Sources tell the Hidden City Daily that the 1849 Church of the Assumption on Spring Garden Street has been sold by social services agency Siloam.
Roughly bordered east-to-west by Eighth and Broad streets and north-to-south by Spring Garden and Vine streets, the area bears many names: Callowhill, the Loft District, Chinatown North, West Poplar. In 2010, it was officially designated the Callowhill Industrial Historic District by the U.S. National Park Service. But to a subset of Philly’s artsy, imaginative types, to those attracted to the grittier side of urban living, it’s long been the Eraserhood—a nod to Eraserhead, the surreal, nightmarish 1977 head-scramble of a film by David Lynch, the acclaimed director of the some of the most influential films and television of the past 30 years: The Elephant Man, Blue Velvet, Twin Peaks. Lynch lived in the neighborhood for a time in the mid-’60s, and the area, which scared the bejeezus out of him, sparked the first flames of his singular, bizarre creative vision.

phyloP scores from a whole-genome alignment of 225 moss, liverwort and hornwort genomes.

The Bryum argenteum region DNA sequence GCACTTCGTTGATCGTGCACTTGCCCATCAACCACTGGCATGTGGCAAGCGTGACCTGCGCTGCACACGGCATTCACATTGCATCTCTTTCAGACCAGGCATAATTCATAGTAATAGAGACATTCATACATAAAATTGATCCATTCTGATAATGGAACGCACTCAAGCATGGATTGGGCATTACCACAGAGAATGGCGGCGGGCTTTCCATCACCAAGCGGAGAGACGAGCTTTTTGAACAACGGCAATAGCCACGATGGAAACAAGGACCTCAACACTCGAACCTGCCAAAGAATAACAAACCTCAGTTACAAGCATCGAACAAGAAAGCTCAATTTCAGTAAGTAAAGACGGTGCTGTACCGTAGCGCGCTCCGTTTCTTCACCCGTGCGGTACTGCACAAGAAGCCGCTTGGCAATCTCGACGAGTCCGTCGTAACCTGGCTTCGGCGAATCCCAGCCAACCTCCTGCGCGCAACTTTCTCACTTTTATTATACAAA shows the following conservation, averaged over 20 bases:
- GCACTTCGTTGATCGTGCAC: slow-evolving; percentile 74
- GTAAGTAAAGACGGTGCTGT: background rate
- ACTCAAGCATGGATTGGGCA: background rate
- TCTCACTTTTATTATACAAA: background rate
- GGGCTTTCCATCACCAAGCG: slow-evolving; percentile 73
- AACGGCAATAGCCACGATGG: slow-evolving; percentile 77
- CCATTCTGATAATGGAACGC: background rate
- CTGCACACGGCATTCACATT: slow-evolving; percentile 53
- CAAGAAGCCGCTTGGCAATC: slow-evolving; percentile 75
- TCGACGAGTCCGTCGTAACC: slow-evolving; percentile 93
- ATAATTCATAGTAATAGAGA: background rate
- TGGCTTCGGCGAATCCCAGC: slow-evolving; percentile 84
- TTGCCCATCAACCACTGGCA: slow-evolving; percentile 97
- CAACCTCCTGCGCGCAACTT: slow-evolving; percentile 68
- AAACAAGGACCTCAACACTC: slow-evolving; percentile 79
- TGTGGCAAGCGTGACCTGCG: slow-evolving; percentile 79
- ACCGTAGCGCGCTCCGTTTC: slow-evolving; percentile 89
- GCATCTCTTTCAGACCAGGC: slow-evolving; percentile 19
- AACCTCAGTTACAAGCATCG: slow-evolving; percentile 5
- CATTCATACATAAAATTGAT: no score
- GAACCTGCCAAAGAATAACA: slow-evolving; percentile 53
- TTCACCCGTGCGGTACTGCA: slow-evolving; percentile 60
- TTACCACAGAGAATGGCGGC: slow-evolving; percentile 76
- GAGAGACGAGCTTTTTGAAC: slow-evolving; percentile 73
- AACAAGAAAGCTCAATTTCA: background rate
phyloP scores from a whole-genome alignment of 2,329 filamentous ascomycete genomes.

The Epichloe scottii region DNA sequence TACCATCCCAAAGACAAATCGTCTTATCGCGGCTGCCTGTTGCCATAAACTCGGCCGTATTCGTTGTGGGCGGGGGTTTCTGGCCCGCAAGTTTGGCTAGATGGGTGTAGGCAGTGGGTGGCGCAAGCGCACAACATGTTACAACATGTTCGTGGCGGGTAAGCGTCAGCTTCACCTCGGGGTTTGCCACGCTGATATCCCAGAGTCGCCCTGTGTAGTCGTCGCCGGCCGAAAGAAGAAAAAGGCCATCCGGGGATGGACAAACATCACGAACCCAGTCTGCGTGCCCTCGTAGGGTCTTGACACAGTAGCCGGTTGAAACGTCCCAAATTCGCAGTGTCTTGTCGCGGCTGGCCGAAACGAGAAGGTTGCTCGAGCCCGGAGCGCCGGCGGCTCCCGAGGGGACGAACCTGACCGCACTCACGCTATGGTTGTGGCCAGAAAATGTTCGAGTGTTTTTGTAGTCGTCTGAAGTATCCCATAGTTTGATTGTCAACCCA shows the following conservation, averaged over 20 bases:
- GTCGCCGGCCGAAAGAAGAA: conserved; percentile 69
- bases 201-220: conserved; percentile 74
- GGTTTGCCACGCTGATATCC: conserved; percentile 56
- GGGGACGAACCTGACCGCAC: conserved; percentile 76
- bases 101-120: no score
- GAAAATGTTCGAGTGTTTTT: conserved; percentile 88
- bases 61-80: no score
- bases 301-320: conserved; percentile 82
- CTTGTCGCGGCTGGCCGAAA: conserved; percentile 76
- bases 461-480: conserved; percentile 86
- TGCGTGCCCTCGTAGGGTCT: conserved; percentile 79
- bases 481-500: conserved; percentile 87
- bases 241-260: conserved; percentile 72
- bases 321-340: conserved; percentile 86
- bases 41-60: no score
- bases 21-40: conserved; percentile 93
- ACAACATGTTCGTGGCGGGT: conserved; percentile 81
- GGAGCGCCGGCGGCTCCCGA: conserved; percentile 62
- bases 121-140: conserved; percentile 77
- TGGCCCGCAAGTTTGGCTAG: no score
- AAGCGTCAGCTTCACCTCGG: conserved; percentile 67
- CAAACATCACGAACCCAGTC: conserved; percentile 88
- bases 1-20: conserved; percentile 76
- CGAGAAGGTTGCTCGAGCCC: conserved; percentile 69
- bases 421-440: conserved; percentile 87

Photo from a David Lynch portrait session I did back in 2007. Forgot about this shot; I really like the smoke curl in this one.
(via Michael Alan Goldberg)
Eraserhood Forever is a night of art and live performances celebrating the inspirations David Lynch has given to artists like Bob Bruhin, Evan Cairo, Full Blown Cherry, and Francine, to name a few. This celebration will be held on a ubiquitously regarded superstitious day at PhilaMOCA that harks back to this cult figure’s breakthrough film, Eraserhead. Philadelphia in the late 1960s and early 70s had an indelible effect on Lynch, with its grim environs influencing this 1977 classic.
Rooftop deck fire at 12th and Wood Streets
(photo by Mary Krause)